For the last few months, the Fed has been pushing to lower the inflation to their target which is 2%, but so far they are unsuccessful in doing so. This is not a surprise to the market’s ears because the major factor contributing to higher inflation is the lack of supply mainly in the energy sector which is heavily underinvested.
Energy is life, it is not petroleum only, but the food is also a type of energy. However, oil and gas also heavily contribute to agricultural production. they both are used to produce fertilizers and power the machinery we need to harvest the crop.
The current high inflation in the economy is not only a matter of excess credit in the system but also a consequence of lacking cheap energy, labor and commodities. For years, Europe had the advantage of receiving cheap energy from Russia and a few African nations to keep production and living costs low, and now that is gone. Cheap labor in China is not available anymore as their standard of living has increased in the last decade, which means no more cheap products from china will be sent with ships to the US.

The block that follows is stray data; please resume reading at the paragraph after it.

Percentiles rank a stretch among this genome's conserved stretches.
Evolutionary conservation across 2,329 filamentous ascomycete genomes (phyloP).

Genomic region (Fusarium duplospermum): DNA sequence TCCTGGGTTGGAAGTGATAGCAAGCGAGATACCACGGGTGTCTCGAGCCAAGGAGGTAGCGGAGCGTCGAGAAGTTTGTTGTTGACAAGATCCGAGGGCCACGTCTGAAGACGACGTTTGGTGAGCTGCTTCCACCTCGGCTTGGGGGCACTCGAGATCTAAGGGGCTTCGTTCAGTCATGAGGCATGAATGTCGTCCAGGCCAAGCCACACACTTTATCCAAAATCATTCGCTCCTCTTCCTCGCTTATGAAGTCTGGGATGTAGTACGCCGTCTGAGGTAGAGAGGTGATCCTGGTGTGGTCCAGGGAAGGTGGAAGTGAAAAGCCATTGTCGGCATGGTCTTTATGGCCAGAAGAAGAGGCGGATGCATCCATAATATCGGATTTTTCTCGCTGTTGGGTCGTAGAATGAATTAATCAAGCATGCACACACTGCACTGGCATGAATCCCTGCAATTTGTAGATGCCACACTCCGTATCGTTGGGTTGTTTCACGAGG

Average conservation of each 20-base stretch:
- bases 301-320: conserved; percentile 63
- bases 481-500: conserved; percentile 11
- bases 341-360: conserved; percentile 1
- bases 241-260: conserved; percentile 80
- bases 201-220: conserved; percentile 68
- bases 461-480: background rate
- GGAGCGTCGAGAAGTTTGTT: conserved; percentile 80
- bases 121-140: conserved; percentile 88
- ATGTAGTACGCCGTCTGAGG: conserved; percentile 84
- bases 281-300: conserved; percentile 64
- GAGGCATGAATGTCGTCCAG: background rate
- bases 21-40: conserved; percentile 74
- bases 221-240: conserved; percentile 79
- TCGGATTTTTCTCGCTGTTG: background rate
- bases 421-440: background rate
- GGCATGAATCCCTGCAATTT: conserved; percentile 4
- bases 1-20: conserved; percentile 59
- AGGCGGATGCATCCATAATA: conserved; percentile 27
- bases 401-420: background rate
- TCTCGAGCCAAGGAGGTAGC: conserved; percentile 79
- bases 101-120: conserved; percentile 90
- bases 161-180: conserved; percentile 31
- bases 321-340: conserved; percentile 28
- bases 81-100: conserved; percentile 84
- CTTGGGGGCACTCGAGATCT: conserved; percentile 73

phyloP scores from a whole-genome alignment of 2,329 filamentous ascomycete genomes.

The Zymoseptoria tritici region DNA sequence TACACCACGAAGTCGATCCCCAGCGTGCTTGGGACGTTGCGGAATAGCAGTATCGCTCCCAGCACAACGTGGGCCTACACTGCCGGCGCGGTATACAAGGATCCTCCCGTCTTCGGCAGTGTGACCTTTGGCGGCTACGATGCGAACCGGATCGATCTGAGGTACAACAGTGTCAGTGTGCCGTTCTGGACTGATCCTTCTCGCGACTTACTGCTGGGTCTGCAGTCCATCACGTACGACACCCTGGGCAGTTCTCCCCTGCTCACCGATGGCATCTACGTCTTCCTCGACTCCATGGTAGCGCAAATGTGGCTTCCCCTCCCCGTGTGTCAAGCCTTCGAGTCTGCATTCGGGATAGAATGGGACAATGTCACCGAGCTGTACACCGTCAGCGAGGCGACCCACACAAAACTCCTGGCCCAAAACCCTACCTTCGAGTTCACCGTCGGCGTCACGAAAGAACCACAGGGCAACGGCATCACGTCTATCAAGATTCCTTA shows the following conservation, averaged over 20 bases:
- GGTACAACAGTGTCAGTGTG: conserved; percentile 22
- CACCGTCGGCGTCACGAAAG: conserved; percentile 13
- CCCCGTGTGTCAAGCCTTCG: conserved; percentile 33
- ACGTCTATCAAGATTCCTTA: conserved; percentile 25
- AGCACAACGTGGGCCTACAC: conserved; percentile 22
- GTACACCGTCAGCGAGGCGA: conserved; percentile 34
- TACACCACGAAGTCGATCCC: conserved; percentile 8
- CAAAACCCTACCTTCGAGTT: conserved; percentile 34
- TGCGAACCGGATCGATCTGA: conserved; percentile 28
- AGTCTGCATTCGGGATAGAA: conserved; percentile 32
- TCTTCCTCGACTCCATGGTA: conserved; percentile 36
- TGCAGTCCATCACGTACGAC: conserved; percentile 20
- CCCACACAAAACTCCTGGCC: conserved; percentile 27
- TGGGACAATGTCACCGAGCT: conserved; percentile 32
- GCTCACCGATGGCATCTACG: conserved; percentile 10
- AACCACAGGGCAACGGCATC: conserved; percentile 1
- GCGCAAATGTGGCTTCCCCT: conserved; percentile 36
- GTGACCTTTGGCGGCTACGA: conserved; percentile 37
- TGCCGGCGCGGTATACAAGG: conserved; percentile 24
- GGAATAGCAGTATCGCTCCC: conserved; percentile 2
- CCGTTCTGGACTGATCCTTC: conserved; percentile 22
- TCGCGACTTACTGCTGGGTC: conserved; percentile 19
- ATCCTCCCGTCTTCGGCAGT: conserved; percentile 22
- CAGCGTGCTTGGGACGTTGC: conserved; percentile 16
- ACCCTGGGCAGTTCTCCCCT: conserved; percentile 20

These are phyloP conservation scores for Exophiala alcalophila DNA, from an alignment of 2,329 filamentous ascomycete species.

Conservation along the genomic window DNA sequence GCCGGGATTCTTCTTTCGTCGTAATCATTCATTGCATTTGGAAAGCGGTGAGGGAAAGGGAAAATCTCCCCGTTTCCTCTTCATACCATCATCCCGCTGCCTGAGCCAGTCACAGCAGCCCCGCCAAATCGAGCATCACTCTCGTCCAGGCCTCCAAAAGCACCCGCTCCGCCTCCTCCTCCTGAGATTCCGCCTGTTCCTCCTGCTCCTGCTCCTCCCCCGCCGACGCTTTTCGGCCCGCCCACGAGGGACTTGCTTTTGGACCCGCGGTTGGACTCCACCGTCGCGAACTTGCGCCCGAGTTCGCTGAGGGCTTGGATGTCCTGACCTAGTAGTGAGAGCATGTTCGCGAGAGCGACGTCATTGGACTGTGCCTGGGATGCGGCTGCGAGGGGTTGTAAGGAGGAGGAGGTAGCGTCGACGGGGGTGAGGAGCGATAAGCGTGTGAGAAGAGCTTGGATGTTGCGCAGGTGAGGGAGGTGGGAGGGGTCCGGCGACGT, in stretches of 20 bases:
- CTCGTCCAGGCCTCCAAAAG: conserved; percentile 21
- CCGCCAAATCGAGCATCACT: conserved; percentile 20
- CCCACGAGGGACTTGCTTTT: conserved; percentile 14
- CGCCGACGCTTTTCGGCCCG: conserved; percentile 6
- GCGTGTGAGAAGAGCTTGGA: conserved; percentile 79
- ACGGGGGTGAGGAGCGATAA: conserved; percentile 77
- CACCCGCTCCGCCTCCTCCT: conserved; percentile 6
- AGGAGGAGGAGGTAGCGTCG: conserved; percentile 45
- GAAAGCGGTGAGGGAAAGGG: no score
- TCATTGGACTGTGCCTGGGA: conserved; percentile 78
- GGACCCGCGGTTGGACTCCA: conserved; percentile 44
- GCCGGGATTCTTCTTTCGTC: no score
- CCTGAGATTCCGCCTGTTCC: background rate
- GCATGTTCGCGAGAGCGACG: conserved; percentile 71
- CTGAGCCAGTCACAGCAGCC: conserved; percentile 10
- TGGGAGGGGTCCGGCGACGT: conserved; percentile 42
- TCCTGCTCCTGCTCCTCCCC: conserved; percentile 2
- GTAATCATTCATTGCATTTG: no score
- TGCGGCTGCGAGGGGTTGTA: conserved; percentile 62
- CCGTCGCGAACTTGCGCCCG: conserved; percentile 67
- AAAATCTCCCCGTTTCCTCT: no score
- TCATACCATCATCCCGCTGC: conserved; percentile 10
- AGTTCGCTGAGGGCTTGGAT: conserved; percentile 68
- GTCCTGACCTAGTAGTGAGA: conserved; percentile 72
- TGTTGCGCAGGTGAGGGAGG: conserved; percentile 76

And last, there is no growing population around the world anymore that puts pressure on central bankers to limit their printing press. This will prevent the central bankers and their respective governments from subsidizing industrial production, healthcare and many other social programs in the future.
To sum up, the era of high quantity of currency printing has ended and the era of high velocity of currency have been started, take Japan as an example. In this era, the definition of low inflation is not 2%, but more like 8% because we have depleted wealth from many financially disrupted third-world countries and there is not much left to absorb by the developed markets.
Bonus: if you sell energy and you have many mouths to feed will you accept 80$ per barrel of oil as a good deal? If you are a Turkish citizen struggling to earn enough to meet your need are you going to put a floor under SPX? In simple terms, the environment has changed and will stay this way unless the printing press starts again, accepting the high inflation as the new normal.